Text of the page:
While some of the beneficiaries are best described as freaks of nature, a new approach to protecting wildlife was announced Thursday on the cover of the journal Science — one that maps which habitat is most worth protecting.
The study focused on a single island — Africa's Madagascar — and 2,315 species that call it home, among them strange looking geckos and lemurs.
The Wildlife Conservation Society, one of the study partners, called the project "unprecedented in terms of not only the number of species examined, but also because of the project’s scale and resolution.
"The biodiversity, climate and habitat of the entire 226,657 square-mile island, which is nearly a third larger than the state of California, were examined," the New York-based group stated. "The maps generated from the data analyses have a resolution of less than a square kilometer."
"This study will help direct conservation plans to help protect the most species possible, with special consideration given to those animals and plants that are most endangered,” study co-author Claire Kremen, a UC Berkeley assistant professor, said in a statement announcing the study.
Old ways not 'quick enough'
"Conservation planning has historically focused on protecting one species or one group of species at a time, but in our race to beat species extinction, that one-taxon approach is not going to be quick enough," she added.
Using special software and data collected over decades, the researchers created a high-resolution map of the island and the habitat of those 2,315 animals and plants.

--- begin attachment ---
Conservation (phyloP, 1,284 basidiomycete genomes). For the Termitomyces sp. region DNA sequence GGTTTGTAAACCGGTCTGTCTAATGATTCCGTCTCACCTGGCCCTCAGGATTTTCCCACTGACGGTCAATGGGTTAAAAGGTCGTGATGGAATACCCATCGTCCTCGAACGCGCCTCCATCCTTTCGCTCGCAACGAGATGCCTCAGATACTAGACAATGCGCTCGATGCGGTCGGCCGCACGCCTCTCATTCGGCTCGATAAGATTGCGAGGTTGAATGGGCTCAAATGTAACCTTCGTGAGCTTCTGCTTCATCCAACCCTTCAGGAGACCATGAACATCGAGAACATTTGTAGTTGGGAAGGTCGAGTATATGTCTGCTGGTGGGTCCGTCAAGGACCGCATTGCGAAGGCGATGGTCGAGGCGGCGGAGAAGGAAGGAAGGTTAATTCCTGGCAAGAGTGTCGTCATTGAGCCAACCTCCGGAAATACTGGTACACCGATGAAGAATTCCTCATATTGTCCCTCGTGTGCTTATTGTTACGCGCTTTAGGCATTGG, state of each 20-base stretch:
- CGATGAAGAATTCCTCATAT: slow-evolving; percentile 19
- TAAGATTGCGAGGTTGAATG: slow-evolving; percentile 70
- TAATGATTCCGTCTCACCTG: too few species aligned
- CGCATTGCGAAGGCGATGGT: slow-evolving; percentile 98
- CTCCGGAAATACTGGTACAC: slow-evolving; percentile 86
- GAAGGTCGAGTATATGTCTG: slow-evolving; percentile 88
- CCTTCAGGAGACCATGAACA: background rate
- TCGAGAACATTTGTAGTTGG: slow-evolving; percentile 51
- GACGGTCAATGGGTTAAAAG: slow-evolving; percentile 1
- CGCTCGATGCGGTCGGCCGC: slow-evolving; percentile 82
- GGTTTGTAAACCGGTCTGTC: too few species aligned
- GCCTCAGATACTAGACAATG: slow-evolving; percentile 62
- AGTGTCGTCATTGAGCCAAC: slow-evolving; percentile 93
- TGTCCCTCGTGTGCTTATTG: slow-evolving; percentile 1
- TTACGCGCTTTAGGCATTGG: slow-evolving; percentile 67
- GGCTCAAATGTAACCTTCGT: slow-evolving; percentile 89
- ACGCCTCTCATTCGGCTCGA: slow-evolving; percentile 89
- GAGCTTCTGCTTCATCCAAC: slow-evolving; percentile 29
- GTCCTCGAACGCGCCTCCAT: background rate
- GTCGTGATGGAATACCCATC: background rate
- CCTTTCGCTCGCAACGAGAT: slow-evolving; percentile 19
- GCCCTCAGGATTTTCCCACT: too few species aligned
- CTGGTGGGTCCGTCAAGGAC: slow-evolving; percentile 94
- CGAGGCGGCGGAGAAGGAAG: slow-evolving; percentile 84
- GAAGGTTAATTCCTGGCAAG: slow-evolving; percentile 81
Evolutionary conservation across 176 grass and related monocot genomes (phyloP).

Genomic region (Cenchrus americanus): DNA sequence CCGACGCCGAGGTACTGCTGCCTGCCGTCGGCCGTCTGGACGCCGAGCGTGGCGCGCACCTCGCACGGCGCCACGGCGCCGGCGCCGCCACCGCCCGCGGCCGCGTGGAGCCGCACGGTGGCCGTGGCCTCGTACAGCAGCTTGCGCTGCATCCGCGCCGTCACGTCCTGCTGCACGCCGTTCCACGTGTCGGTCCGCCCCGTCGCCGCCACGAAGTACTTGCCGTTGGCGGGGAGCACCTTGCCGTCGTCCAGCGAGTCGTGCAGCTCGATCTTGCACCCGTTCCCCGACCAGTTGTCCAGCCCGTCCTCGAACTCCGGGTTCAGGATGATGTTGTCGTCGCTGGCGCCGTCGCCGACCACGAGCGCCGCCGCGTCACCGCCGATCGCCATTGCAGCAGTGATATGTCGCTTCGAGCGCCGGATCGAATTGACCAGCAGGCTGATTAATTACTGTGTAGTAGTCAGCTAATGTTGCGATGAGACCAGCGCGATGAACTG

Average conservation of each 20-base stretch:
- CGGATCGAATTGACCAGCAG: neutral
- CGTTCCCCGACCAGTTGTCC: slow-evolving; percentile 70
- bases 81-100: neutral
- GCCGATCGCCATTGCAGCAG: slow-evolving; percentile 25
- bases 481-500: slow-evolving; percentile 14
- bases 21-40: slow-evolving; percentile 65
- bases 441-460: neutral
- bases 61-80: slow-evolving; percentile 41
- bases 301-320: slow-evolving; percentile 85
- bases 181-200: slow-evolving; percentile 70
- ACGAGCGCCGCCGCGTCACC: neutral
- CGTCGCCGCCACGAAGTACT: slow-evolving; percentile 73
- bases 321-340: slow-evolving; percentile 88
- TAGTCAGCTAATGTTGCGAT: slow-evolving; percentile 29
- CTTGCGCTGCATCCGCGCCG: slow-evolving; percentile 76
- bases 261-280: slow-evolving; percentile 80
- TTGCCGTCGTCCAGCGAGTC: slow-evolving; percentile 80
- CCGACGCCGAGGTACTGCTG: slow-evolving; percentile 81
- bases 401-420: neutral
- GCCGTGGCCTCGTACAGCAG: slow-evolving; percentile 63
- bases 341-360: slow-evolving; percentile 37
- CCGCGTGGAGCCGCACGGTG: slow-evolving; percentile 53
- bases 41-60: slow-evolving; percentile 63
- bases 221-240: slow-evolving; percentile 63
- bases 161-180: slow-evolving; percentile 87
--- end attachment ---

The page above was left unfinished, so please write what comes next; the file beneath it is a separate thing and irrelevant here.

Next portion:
"While the analysis emphasized the importance of protecting an enormous sweep of species of several groups, the model also was tailored to afford greater priority to species that have suffered significant range reductions between the years of 1950 to 2000," the Wildlife Conservation Society said.
As examples, the group cited two types of lemurs that were given higher ratings due to recent habitat reductions: the Coquerel’s sifaka (listed as critically endangered) and the Decken’s sifaka (listed as vulnerable).
Getting the species data was not easy. "The terrain is rough, there are few roads, and we often had to hike 18 miles to get to the field site," Kremen said of her own research. "Once there, we'd live for months in a tent under a tarp, enduring leeches and torrential rainfalls, eating rice and beans, to document the range of animal and plant species in a specific area. This is truly hard-won data."
Madagascar pledges protection
The mapping has been provided to the government of Madagascar, which in 2003 pledged to set aside 10 percent of its area as natural habitat. Some 6 percent is already set aside and protects 70 percent of the species studied, the Wildlife Conservation Society said, and the study recommends how and where to expand that protection.
"Further, the study identifies completely new areas for conservation, specifically central plateau massifs and coastal forests that lack large forest blocks, but contain high degrees of species richness and uniqueness," according to the group, which has helped establish several Madagascar reserves.
While the study's immediate focus was Madagascar, the authors said the approach could, and should, be exported.
"By combining huge data sets with the latest available software programs, we can identify conservation priorities with a high degree of precision on truly huge scales," said co-author Alison Cameron of UC Berkeley. "Most importantly, we can export this model to other areas of critical conservation importance."
"As natural habitats shrink in the face of increasing pressures from people, picking which areas to safeguard for the future is a huge challenge around the world," the Wildlife Conservation Society said.